Let’s start with oil real quick, because there are some notable headlines on Thursday morning.
Recall that things took a decisive turn for the worst on Wednesday after EIA data confirmed Tuesday’s bearish API print(s). Specifically, the crude draw came in lower than expected (just like API) and the unexpected gasoline build was even bigger than the API build tipped the day before. And of course crude production keeps hitting new highs. So ultimately, we got this:
That meant it was time for some serious (call it “big league”) jawboning which is exactly what we got from OPEC. Here’s a bullet point summary from Bloomberg:
- Gulf Cooperation Council countries agreed to push for extension in meeting on Wednesday, Oman Oil Minister Mohammed Al Rumhy says in an interview in Abu Dhabi.
- Iran, Venezuela show support for extension of cuts
- GCC states are OPEC members Saudi Arabia, Kuwait, Qatar, U.A.E., in addition to Oman, Bahrain; All GCC member states were part of global agreement to cut output
- “There is an initial agreement, but we didn’t communicate with all countries which is we might be obligated to extend to get to our target,” Saudi Arabia’s Oil Minister Khalid Al-Falih says at conference in Abu Dhabi.
- First 3 months of cuts failed to bring inventories below 5- yr average
- Reducing stockpiles is main target of producers in their deal to cut output
- “Although there is a high level of commitment we haven’t reached our goal which is to reach the 5-year average”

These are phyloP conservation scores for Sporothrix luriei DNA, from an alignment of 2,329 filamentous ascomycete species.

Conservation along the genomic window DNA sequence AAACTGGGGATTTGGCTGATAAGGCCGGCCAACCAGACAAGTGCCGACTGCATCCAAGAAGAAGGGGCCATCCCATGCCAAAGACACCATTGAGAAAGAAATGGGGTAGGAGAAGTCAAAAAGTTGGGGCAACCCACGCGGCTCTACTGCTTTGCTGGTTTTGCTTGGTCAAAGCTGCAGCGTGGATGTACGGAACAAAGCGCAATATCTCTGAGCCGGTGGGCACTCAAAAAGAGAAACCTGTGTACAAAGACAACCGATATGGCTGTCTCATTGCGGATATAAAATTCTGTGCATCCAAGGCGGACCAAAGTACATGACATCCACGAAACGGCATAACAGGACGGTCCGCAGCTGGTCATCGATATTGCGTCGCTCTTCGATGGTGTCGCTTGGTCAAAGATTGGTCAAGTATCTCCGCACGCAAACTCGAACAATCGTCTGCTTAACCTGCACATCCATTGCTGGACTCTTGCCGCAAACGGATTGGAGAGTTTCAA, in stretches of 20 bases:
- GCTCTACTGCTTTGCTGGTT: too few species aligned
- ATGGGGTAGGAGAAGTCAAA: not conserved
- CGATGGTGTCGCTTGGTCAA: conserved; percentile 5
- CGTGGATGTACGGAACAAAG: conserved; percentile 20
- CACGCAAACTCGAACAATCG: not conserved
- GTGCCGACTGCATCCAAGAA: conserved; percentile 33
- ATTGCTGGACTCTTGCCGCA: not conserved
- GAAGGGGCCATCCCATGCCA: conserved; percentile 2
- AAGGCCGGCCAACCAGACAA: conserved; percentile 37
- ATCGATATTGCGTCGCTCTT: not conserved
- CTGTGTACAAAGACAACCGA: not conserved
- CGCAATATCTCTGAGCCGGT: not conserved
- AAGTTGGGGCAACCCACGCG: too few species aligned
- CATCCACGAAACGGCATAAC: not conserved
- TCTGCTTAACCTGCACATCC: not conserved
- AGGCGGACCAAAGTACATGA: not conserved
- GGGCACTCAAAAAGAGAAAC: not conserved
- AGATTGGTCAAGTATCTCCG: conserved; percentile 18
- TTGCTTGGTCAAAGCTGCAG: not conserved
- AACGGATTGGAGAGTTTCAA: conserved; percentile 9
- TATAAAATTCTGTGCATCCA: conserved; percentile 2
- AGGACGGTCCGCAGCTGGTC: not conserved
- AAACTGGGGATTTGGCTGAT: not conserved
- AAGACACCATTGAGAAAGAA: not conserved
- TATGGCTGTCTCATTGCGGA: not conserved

- Earlier, OPEC Faces Surprise Outcome After Oil Cuts: Higher Stockpiles
- Initial numbers for March show improvement in non-OPEC compliance with cuts: Kuwait Oil Minister Issam Almarzooq
- OPEC, non-OPEC producers in cuts agreement to meet May 25 to decide on next plan: Almarzooq
- Global oil demand will grow 1.2-1.4m b/d this year: Qatar Energy Minister Mohammed Al Sada
- Meeting global oil demand needs huge investments: Sada
- Shale oil growth could slow market balancing: U.A.E. Energy Minister Suhail Al Mazrouei
So that’s being called an “initial deal” on an extension of the production cuts. Expect that to be subject to all manner of headline hockey and contradictory signaling between now and next month. But for the time being it may (and I would emphasize “may”) be enough to keep crude buoyant.
Meanwhile, the euro hit its strongest level against the dollar since March 29 as investors cut shorts in the spot market ahead of Sunday’s all-important electoral trial by fire in France. “Investors have cut back on hedging positions throughout the week, with euro-Swiss franc hitting a two-week high Thursday,” traders said, adding that “demand for fresh long exposure versus the dollar was also seen as euro bulls took comfort from $1.0700 support holding up.”
This despite comments out of Melenchon that I’m not entirely sure should have been treated as bullish. “Our ideas our reasonable,” he said on BFM TV. “Our two previous presidents never tried to negotiate anything with Mrs. Merkel after promising they would [but] we have a Plan B: Either we change Europe, or we leave.”